Intervention for Addictions
Addiction is a primary disease and progressive illness that when left unattended often results in institutionalization and death.
Alcoholism and drug addiction are not secondary to other physical and emotional maladies, although they often co-exist with other problems (i.e. hypoglycemia, depression).
Disease is a medical term indicating an entity which has distinct signs and symptoms, a definite course, a more or less predictable outcome and an identified treatment.
Taking alcoholism as an example, let us apply the disease concept:
Symptoms: Yale researchers identified a total of 60 symptoms of alcoholism. This research occurred in the late 1900′s.Symptoms as they occur in the course of the disease.Early Stage: relief drinking, blackouts, repeated episodes of drunk driving, loss of control.Middle or crucial stage: Family problems, job problems, money problems, breakdown of morals. (These are comparable to the DMS IV “loss of functioning categories)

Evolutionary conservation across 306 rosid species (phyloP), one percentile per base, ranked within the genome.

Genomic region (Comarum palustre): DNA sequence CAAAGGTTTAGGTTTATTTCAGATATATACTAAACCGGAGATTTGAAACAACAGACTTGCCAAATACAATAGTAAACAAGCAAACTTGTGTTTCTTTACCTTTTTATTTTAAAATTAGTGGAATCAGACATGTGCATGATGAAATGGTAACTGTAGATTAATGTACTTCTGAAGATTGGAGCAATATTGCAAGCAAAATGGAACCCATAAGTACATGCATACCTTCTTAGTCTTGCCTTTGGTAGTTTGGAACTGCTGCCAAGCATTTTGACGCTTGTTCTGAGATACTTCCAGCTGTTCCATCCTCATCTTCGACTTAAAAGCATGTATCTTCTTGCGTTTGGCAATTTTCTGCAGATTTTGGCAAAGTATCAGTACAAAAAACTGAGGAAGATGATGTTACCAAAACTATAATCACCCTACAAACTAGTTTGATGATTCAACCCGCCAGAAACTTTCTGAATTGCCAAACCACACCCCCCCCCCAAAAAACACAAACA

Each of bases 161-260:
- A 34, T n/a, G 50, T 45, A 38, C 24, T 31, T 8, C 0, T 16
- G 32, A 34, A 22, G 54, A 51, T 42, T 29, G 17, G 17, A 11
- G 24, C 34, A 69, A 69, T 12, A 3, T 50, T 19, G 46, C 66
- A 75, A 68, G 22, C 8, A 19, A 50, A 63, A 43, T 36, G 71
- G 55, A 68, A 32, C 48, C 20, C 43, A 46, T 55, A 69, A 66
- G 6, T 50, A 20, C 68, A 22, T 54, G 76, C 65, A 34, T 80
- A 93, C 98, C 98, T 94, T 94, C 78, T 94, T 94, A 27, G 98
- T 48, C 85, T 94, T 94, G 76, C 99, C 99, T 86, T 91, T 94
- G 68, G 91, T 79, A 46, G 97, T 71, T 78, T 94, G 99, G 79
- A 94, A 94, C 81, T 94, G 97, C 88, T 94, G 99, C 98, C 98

Late Stage: Characterized by serious physical deterioration (i.e. liver, brain, pancreas). If the professional waits to see tolerance, withdrawal, and serious physical symptoms, it may be too late for effective treatment.
Treatment: Is abstinence from all mood-altering chemicals. Therapy and peer support reinforce the need for abstinence. 70-80% of alcoholics recover if they get treatment in the early or middle stage of the disease.
Cause: Still being debated, but most experts cite a strong genetic link as well as some social factors. There is very convincing evidence that alcoholics break down alcohol differently than non-alcoholics.
Click below links for Addiction Definitions and Information